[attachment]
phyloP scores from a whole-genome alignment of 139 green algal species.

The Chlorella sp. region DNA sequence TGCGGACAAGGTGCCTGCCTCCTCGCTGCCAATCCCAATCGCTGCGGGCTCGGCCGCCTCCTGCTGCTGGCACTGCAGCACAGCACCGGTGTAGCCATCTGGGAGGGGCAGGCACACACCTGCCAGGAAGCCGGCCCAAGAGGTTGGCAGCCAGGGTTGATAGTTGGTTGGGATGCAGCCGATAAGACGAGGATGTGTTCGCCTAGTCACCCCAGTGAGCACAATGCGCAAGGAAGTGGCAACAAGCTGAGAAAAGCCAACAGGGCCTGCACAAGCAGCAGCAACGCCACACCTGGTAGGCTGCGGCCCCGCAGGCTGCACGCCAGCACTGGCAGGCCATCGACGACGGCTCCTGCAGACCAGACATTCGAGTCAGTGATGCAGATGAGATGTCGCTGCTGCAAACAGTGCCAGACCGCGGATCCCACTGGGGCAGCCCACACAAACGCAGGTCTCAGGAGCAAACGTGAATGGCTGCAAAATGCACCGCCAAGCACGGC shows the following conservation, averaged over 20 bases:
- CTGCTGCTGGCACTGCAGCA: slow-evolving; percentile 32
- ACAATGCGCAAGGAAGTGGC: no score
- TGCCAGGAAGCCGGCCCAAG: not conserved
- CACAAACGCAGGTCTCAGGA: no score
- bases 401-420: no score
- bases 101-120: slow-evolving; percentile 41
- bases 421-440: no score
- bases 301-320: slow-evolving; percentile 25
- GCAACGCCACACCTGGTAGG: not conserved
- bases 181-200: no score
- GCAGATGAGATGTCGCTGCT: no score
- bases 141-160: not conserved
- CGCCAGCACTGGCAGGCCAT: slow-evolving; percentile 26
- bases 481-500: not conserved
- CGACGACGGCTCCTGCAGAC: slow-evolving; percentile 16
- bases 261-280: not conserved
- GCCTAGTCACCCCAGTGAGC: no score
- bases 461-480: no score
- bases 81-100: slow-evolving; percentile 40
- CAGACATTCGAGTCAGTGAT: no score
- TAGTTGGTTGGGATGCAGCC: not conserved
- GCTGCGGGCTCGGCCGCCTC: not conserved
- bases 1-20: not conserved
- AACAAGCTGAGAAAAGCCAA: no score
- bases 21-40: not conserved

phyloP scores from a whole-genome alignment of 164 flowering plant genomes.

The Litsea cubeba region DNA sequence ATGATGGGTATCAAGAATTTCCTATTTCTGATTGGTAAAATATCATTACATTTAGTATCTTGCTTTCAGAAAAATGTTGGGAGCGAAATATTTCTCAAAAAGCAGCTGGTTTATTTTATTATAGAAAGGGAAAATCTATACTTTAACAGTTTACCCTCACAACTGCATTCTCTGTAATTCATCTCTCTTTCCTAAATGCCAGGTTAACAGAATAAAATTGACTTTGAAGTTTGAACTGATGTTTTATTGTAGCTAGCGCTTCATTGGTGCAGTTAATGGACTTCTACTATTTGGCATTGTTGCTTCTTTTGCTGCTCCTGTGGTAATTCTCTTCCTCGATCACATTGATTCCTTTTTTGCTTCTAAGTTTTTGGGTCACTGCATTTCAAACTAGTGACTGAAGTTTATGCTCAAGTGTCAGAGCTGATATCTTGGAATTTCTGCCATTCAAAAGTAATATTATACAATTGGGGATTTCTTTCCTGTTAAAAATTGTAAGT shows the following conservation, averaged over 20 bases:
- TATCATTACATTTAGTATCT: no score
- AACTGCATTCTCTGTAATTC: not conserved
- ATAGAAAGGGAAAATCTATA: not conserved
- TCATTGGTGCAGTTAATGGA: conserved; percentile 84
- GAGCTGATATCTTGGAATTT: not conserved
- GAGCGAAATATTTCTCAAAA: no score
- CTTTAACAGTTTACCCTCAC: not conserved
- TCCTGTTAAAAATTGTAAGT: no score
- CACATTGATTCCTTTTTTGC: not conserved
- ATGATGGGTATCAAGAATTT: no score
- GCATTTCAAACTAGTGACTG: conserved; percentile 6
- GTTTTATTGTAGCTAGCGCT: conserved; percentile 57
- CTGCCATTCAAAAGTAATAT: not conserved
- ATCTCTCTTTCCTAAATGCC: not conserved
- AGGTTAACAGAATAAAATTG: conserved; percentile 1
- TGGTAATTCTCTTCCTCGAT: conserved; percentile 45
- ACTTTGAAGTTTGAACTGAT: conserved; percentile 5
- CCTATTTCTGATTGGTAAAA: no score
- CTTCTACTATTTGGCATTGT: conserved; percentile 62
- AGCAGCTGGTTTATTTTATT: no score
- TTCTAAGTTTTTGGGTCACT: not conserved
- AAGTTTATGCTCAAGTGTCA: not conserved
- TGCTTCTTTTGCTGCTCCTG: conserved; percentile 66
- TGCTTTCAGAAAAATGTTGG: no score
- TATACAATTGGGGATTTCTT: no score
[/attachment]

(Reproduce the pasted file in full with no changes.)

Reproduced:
phyloP scores from a whole-genome alignment of 139 green algal species.

The Chlorella sp. region DNA sequence TGCGGACAAGGTGCCTGCCTCCTCGCTGCCAATCCCAATCGCTGCGGGCTCGGCCGCCTCCTGCTGCTGGCACTGCAGCACAGCACCGGTGTAGCCATCTGGGAGGGGCAGGCACACACCTGCCAGGAAGCCGGCCCAAGAGGTTGGCAGCCAGGGTTGATAGTTGGTTGGGATGCAGCCGATAAGACGAGGATGTGTTCGCCTAGTCACCCCAGTGAGCACAATGCGCAAGGAAGTGGCAACAAGCTGAGAAAAGCCAACAGGGCCTGCACAAGCAGCAGCAACGCCACACCTGGTAGGCTGCGGCCCCGCAGGCTGCACGCCAGCACTGGCAGGCCATCGACGACGGCTCCTGCAGACCAGACATTCGAGTCAGTGATGCAGATGAGATGTCGCTGCTGCAAACAGTGCCAGACCGCGGATCCCACTGGGGCAGCCCACACAAACGCAGGTCTCAGGAGCAAACGTGAATGGCTGCAAAATGCACCGCCAAGCACGGC shows the following conservation, averaged over 20 bases:
- CTGCTGCTGGCACTGCAGCA: slow-evolving; percentile 32
- ACAATGCGCAAGGAAGTGGC: no score
- TGCCAGGAAGCCGGCCCAAG: not conserved
- CACAAACGCAGGTCTCAGGA: no score
- bases 401-420: no score
- bases 101-120: slow-evolving; percentile 41
- bases 421-440: no score
- bases 301-320: slow-evolving; percentile 25
- GCAACGCCACACCTGGTAGG: not conserved
- bases 181-200: no score
- GCAGATGAGATGTCGCTGCT: no score
- bases 141-160: not conserved
- CGCCAGCACTGGCAGGCCAT: slow-evolving; percentile 26
- bases 481-500: not conserved
- CGACGACGGCTCCTGCAGAC: slow-evolving; percentile 16
- bases 261-280: not conserved
- GCCTAGTCACCCCAGTGAGC: no score
- bases 461-480: no score
- bases 81-100: slow-evolving; percentile 40
- CAGACATTCGAGTCAGTGAT: no score
- TAGTTGGTTGGGATGCAGCC: not conserved
- GCTGCGGGCTCGGCCGCCTC: not conserved
- bases 1-20: not conserved
- AACAAGCTGAGAAAAGCCAA: no score
- bases 21-40: not conserved

phyloP scores from a whole-genome alignment of 164 flowering plant genomes.

The Litsea cubeba region DNA sequence ATGATGGGTATCAAGAATTTCCTATTTCTGATTGGTAAAATATCATTACATTTAGTATCTTGCTTTCAGAAAAATGTTGGGAGCGAAATATTTCTCAAAAAGCAGCTGGTTTATTTTATTATAGAAAGGGAAAATCTATACTTTAACAGTTTACCCTCACAACTGCATTCTCTGTAATTCATCTCTCTTTCCTAAATGCCAGGTTAACAGAATAAAATTGACTTTGAAGTTTGAACTGATGTTTTATTGTAGCTAGCGCTTCATTGGTGCAGTTAATGGACTTCTACTATTTGGCATTGTTGCTTCTTTTGCTGCTCCTGTGGTAATTCTCTTCCTCGATCACATTGATTCCTTTTTTGCTTCTAAGTTTTTGGGTCACTGCATTTCAAACTAGTGACTGAAGTTTATGCTCAAGTGTCAGAGCTGATATCTTGGAATTTCTGCCATTCAAAAGTAATATTATACAATTGGGGATTTCTTTCCTGTTAAAAATTGTAAGT shows the following conservation, averaged over 20 bases:
- TATCATTACATTTAGTATCT: no score
- AACTGCATTCTCTGTAATTC: not conserved
- ATAGAAAGGGAAAATCTATA: not conserved
- TCATTGGTGCAGTTAATGGA: conserved; percentile 84
- GAGCTGATATCTTGGAATTT: not conserved
- GAGCGAAATATTTCTCAAAA: no score
- CTTTAACAGTTTACCCTCAC: not conserved
- TCCTGTTAAAAATTGTAAGT: no score
- CACATTGATTCCTTTTTTGC: not conserved
- ATGATGGGTATCAAGAATTT: no score
- GCATTTCAAACTAGTGACTG: conserved; percentile 6
- GTTTTATTGTAGCTAGCGCT: conserved; percentile 57
- CTGCCATTCAAAAGTAATAT: not conserved
- ATCTCTCTTTCCTAAATGCC: not conserved
- AGGTTAACAGAATAAAATTG: conserved; percentile 1
- TGGTAATTCTCTTCCTCGAT: conserved; percentile 45
- ACTTTGAAGTTTGAACTGAT: conserved; percentile 5
- CCTATTTCTGATTGGTAAAA: no score
- CTTCTACTATTTGGCATTGT: conserved; percentile 62
- AGCAGCTGGTTTATTTTATT: no score
- TTCTAAGTTTTTGGGTCACT: not conserved
- AAGTTTATGCTCAAGTGTCA: not conserved
- TGCTTCTTTTGCTGCTCCTG: conserved; percentile 66
- TGCTTTCAGAAAAATGTTGG: no score
- TATACAATTGGGGATTTCTT: no score